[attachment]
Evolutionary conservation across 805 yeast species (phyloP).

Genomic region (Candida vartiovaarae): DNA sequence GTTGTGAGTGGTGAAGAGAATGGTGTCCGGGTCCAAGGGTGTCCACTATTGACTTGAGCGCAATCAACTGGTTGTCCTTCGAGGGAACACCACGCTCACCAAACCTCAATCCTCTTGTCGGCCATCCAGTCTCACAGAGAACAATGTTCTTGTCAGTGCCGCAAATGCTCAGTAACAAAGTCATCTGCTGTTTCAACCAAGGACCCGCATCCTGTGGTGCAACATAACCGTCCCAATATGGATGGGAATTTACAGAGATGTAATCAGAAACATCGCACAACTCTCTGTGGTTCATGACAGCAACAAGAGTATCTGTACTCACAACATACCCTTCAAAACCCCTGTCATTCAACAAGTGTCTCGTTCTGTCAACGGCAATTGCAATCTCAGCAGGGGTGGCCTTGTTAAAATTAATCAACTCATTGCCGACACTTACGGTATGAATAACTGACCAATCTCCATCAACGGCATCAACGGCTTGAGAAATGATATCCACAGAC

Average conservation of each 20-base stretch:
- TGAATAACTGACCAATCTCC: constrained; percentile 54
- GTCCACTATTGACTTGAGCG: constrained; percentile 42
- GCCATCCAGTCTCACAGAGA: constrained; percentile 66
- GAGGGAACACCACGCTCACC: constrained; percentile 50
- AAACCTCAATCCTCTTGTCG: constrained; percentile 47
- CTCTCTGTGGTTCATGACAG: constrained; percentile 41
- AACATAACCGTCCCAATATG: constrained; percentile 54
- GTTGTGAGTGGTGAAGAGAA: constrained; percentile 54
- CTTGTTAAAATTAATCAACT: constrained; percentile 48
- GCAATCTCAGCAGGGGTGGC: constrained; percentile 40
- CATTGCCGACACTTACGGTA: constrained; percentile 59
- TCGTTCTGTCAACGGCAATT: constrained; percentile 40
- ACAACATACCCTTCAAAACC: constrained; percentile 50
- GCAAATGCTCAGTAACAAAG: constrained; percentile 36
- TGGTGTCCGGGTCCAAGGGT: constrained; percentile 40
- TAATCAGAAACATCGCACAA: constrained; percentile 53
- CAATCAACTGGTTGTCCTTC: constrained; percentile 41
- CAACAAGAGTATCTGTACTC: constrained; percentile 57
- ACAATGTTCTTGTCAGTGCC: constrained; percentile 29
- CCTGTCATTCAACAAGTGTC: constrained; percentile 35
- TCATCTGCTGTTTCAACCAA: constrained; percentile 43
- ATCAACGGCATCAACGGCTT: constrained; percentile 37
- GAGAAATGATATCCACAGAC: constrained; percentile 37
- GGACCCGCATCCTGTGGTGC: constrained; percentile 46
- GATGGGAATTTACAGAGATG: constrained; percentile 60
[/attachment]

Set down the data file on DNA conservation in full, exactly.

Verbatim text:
Evolutionary conservation across 805 yeast species (phyloP).

Genomic region (Candida vartiovaarae): DNA sequence GTTGTGAGTGGTGAAGAGAATGGTGTCCGGGTCCAAGGGTGTCCACTATTGACTTGAGCGCAATCAACTGGTTGTCCTTCGAGGGAACACCACGCTCACCAAACCTCAATCCTCTTGTCGGCCATCCAGTCTCACAGAGAACAATGTTCTTGTCAGTGCCGCAAATGCTCAGTAACAAAGTCATCTGCTGTTTCAACCAAGGACCCGCATCCTGTGGTGCAACATAACCGTCCCAATATGGATGGGAATTTACAGAGATGTAATCAGAAACATCGCACAACTCTCTGTGGTTCATGACAGCAACAAGAGTATCTGTACTCACAACATACCCTTCAAAACCCCTGTCATTCAACAAGTGTCTCGTTCTGTCAACGGCAATTGCAATCTCAGCAGGGGTGGCCTTGTTAAAATTAATCAACTCATTGCCGACACTTACGGTATGAATAACTGACCAATCTCCATCAACGGCATCAACGGCTTGAGAAATGATATCCACAGAC

Average conservation of each 20-base stretch:
- TGAATAACTGACCAATCTCC: constrained; percentile 54
- GTCCACTATTGACTTGAGCG: constrained; percentile 42
- GCCATCCAGTCTCACAGAGA: constrained; percentile 66
- GAGGGAACACCACGCTCACC: constrained; percentile 50
- AAACCTCAATCCTCTTGTCG: constrained; percentile 47
- CTCTCTGTGGTTCATGACAG: constrained; percentile 41
- AACATAACCGTCCCAATATG: constrained; percentile 54
- GTTGTGAGTGGTGAAGAGAA: constrained; percentile 54
- CTTGTTAAAATTAATCAACT: constrained; percentile 48
- GCAATCTCAGCAGGGGTGGC: constrained; percentile 40
- CATTGCCGACACTTACGGTA: constrained; percentile 59
- TCGTTCTGTCAACGGCAATT: constrained; percentile 40
- ACAACATACCCTTCAAAACC: constrained; percentile 50
- GCAAATGCTCAGTAACAAAG: constrained; percentile 36
- TGGTGTCCGGGTCCAAGGGT: constrained; percentile 40
- TAATCAGAAACATCGCACAA: constrained; percentile 53
- CAATCAACTGGTTGTCCTTC: constrained; percentile 41
- CAACAAGAGTATCTGTACTC: constrained; percentile 57
- ACAATGTTCTTGTCAGTGCC: constrained; percentile 29
- CCTGTCATTCAACAAGTGTC: constrained; percentile 35
- TCATCTGCTGTTTCAACCAA: constrained; percentile 43
- ATCAACGGCATCAACGGCTT: constrained; percentile 37
- GAGAAATGATATCCACAGAC: constrained; percentile 37
- GGACCCGCATCCTGTGGTGC: constrained; percentile 46
- GATGGGAATTTACAGAGATG: constrained; percentile 60